North Carolina had changed a lot since I left it ten years earlier. During harvest season for crops like salad vegetables and tobacco, the population of small towns virtually doubled. The shelves of the Dunn, NC, Piggly Wiggly were full of tortillas and candles for the Virgin of Guadalupe.
The idea was to run a free translation service, and also (as a radical side line) to check that the crew bosses were treating the workers fairly in their camps. I was given a pickup truck and a bedroom in a mobile home. I bought a baseball cap as camouflage. The locals had a history of extreme racial prejudice and didn’t much like foreigners.One of the jobs I inherited was ferrying a few devout migrants to mass on Sunday. I could sit outside and wait as their sins were washed away and they consumed some communion wafers and wine. Afterwards, I usually took one of the Mexicans to a Sunday barbeque at the nuns’ headquarters.
One Sunday I had a man named Ruben in tow. We sat at a big table with the jolly sisters and ate fried chicken. They had a guest, a rich young man from Panama, who knew the priest from when he had a church in Central America. He carried a picture of himself kissing the ring of Pope John Paul II, taken when his wealthy family were granted an audience during the visit in which His Holiness refused to bless the radical priests of the Sandinistas in Nicaragua. He bragged for twenty minutes or so.Then he said, “America is the best country in the world, isn’t it?”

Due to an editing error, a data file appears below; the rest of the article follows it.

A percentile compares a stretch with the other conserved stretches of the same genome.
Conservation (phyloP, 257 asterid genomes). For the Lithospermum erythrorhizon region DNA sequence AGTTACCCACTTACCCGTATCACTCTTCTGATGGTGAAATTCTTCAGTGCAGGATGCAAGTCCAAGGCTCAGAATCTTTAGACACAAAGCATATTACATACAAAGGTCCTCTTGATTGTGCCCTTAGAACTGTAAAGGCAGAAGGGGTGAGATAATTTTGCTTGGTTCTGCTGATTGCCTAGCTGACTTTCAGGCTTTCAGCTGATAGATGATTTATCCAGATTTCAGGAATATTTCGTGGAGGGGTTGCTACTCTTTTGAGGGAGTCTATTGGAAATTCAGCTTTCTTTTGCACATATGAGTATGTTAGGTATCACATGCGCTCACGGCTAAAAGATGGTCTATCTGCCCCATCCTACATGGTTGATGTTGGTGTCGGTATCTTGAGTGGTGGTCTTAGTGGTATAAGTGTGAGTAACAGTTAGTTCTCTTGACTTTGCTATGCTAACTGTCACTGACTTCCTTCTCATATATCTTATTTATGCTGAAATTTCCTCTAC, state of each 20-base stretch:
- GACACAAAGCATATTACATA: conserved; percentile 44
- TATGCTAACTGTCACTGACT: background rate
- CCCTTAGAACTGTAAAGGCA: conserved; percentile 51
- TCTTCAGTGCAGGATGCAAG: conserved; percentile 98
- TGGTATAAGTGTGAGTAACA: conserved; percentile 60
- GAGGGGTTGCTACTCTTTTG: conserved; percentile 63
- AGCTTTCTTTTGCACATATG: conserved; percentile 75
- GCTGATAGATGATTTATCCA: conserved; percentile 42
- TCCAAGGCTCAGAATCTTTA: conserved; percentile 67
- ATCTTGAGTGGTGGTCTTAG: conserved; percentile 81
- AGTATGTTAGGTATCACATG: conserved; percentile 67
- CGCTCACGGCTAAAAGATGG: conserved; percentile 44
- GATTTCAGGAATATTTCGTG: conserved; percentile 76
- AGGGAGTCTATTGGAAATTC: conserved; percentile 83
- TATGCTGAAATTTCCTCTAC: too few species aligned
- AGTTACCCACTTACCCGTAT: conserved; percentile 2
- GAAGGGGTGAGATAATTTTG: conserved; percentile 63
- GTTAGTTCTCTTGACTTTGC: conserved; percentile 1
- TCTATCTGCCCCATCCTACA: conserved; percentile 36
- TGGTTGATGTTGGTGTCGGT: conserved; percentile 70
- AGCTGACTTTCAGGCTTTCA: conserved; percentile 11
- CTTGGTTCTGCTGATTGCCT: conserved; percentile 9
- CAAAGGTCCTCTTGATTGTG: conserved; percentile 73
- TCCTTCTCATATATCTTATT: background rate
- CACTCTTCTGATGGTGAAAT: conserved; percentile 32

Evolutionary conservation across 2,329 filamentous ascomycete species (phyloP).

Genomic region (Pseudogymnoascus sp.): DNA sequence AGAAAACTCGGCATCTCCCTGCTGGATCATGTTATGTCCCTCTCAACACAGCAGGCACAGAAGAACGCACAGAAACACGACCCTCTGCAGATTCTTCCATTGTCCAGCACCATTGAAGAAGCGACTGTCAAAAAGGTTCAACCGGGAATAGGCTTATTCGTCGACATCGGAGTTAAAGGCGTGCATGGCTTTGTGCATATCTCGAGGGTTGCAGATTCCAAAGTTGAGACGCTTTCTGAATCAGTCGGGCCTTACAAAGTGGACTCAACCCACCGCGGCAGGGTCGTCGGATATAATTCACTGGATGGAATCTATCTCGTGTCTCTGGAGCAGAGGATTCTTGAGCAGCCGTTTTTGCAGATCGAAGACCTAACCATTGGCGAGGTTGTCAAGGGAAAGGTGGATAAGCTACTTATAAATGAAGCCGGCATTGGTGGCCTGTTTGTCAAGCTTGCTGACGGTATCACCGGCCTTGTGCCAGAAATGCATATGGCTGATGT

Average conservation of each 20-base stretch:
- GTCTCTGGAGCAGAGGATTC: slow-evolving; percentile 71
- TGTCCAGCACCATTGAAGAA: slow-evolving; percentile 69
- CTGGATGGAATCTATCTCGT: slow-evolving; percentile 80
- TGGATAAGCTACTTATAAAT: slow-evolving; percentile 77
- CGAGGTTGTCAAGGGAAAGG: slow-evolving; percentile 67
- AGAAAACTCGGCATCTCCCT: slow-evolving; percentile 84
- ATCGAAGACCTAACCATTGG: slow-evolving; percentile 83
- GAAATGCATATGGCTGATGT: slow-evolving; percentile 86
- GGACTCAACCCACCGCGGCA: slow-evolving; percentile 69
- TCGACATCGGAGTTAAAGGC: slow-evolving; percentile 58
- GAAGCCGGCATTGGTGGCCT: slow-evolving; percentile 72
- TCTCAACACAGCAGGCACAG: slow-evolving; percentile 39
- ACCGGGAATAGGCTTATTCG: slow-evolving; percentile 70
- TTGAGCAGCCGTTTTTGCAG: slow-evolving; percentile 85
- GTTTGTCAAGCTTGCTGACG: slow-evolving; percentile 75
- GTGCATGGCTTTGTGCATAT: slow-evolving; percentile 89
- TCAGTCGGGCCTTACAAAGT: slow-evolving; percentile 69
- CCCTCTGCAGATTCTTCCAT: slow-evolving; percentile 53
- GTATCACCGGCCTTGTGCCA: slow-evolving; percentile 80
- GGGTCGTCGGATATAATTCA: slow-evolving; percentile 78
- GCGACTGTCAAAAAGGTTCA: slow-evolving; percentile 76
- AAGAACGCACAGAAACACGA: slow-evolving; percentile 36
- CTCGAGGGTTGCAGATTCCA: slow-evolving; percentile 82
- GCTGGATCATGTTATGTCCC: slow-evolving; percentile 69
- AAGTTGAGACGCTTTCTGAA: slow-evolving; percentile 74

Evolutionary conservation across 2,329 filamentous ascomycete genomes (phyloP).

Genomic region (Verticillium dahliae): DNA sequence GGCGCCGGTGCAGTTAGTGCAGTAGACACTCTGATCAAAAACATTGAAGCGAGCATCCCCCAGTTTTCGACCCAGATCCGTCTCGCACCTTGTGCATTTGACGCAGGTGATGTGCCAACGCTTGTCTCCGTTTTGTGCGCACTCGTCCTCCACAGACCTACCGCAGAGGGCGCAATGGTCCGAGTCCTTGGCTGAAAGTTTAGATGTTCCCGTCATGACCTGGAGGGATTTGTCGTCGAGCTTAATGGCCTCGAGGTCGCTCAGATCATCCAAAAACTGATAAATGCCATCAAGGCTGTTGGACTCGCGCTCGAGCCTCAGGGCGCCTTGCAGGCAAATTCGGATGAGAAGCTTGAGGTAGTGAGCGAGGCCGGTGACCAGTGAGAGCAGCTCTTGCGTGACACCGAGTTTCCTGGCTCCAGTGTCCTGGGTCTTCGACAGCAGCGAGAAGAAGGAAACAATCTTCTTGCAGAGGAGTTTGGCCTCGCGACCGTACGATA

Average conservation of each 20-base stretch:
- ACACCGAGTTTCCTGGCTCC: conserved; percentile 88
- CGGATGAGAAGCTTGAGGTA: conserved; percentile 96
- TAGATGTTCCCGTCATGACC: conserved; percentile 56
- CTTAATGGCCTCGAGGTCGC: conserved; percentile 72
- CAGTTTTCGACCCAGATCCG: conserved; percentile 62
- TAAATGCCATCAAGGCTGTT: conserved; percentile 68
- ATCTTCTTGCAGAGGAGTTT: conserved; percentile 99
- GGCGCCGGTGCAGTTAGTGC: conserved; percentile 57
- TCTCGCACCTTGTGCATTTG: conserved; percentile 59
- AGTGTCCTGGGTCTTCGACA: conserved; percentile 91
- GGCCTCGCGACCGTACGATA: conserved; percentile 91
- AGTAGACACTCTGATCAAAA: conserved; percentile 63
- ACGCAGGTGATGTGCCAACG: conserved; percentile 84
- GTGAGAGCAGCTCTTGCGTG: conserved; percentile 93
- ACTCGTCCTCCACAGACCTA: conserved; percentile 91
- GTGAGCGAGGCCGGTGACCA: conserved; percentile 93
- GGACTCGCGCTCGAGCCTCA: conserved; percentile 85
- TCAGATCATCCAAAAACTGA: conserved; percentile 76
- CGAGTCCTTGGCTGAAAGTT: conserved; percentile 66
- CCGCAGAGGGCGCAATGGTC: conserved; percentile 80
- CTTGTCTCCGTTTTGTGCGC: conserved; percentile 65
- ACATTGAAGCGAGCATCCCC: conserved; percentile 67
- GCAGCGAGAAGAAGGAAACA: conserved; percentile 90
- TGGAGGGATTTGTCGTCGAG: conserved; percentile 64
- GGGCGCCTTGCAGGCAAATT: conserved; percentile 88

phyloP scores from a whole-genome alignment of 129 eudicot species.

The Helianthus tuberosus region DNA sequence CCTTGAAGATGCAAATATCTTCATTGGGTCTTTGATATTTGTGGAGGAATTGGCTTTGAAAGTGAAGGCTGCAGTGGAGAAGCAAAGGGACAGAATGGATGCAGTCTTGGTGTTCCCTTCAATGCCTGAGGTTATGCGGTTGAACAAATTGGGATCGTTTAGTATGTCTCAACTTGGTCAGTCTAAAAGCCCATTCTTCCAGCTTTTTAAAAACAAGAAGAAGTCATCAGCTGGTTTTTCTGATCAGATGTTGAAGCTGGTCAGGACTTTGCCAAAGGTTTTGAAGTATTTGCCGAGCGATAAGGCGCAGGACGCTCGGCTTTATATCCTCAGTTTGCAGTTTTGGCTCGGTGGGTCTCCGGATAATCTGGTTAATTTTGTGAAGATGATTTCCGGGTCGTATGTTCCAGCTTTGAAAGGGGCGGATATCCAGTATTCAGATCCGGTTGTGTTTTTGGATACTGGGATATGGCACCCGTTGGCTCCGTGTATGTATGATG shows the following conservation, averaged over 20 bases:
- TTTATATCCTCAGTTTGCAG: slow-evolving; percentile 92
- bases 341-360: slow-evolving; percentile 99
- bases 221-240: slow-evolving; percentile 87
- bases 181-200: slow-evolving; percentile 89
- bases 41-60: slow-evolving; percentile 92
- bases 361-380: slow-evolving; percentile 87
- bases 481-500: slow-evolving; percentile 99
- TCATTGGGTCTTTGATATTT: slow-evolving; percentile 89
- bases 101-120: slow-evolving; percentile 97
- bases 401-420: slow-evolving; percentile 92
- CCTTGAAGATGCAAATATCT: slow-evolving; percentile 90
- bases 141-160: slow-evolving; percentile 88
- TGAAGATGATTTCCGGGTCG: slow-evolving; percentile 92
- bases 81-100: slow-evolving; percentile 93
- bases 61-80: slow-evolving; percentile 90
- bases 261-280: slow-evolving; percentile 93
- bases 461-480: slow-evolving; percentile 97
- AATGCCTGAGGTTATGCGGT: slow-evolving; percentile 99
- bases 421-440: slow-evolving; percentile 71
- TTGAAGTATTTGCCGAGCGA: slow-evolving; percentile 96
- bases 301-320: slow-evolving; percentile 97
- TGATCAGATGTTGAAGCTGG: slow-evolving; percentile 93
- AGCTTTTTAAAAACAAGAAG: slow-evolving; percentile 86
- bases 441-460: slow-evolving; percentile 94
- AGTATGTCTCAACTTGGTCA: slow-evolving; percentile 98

No one replied to this. Ruben bent his face to his chicken and ignored the question. But the guy kept at it. He nudged Ruben, and said, “Well, isn’t it?”“I don’t think so,” Ruben said.
The Panamanian snorted. “Then why does everyone in Latin America try to come and live here? Tell me that.” He looked around at us, resting his case.Ruben put a drumstick carefully on the side of his plate and wiped his mouth. He glanced apologetically at the nuns and said, “We’ve come to get our fucking money back.”